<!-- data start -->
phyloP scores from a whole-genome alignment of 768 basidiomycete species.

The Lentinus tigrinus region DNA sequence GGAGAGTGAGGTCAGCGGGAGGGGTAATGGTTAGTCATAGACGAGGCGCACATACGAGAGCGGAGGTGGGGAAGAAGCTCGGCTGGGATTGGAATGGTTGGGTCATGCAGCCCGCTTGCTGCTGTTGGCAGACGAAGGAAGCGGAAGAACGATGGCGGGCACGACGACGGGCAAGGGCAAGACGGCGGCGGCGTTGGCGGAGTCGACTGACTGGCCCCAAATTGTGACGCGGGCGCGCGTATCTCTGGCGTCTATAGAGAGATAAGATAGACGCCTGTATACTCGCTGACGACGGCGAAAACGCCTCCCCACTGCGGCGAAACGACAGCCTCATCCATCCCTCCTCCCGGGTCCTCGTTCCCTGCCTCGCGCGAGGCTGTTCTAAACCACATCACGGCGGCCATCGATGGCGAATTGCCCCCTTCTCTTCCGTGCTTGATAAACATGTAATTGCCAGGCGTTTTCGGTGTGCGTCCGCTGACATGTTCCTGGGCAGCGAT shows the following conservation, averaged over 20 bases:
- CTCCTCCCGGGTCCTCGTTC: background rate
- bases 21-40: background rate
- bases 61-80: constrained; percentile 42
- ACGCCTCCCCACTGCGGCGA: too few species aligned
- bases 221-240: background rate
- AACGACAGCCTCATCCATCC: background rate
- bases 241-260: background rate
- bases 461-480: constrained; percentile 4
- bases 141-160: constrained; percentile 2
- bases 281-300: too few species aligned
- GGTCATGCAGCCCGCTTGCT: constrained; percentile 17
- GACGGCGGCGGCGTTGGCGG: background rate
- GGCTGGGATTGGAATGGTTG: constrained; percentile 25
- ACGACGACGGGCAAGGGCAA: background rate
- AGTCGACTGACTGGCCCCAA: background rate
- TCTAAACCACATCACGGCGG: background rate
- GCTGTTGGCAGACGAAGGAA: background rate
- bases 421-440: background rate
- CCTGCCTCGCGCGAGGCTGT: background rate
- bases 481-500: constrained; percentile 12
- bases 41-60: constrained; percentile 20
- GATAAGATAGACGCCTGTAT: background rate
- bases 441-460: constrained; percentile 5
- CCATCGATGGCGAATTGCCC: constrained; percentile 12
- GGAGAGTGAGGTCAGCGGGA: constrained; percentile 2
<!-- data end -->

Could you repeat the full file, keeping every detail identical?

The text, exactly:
phyloP scores from a whole-genome alignment of 768 basidiomycete species.

The Lentinus tigrinus region DNA sequence GGAGAGTGAGGTCAGCGGGAGGGGTAATGGTTAGTCATAGACGAGGCGCACATACGAGAGCGGAGGTGGGGAAGAAGCTCGGCTGGGATTGGAATGGTTGGGTCATGCAGCCCGCTTGCTGCTGTTGGCAGACGAAGGAAGCGGAAGAACGATGGCGGGCACGACGACGGGCAAGGGCAAGACGGCGGCGGCGTTGGCGGAGTCGACTGACTGGCCCCAAATTGTGACGCGGGCGCGCGTATCTCTGGCGTCTATAGAGAGATAAGATAGACGCCTGTATACTCGCTGACGACGGCGAAAACGCCTCCCCACTGCGGCGAAACGACAGCCTCATCCATCCCTCCTCCCGGGTCCTCGTTCCCTGCCTCGCGCGAGGCTGTTCTAAACCACATCACGGCGGCCATCGATGGCGAATTGCCCCCTTCTCTTCCGTGCTTGATAAACATGTAATTGCCAGGCGTTTTCGGTGTGCGTCCGCTGACATGTTCCTGGGCAGCGAT shows the following conservation, averaged over 20 bases:
- CTCCTCCCGGGTCCTCGTTC: background rate
- bases 21-40: background rate
- bases 61-80: constrained; percentile 42
- ACGCCTCCCCACTGCGGCGA: too few species aligned
- bases 221-240: background rate
- AACGACAGCCTCATCCATCC: background rate
- bases 241-260: background rate
- bases 461-480: constrained; percentile 4
- bases 141-160: constrained; percentile 2
- bases 281-300: too few species aligned
- GGTCATGCAGCCCGCTTGCT: constrained; percentile 17
- GACGGCGGCGGCGTTGGCGG: background rate
- GGCTGGGATTGGAATGGTTG: constrained; percentile 25
- ACGACGACGGGCAAGGGCAA: background rate
- AGTCGACTGACTGGCCCCAA: background rate
- TCTAAACCACATCACGGCGG: background rate
- GCTGTTGGCAGACGAAGGAA: background rate
- bases 421-440: background rate
- CCTGCCTCGCGCGAGGCTGT: background rate
- bases 481-500: constrained; percentile 12
- bases 41-60: constrained; percentile 20
- GATAAGATAGACGCCTGTAT: background rate
- bases 441-460: constrained; percentile 5
- CCATCGATGGCGAATTGCCC: constrained; percentile 12
- GGAGAGTGAGGTCAGCGGGA: constrained; percentile 2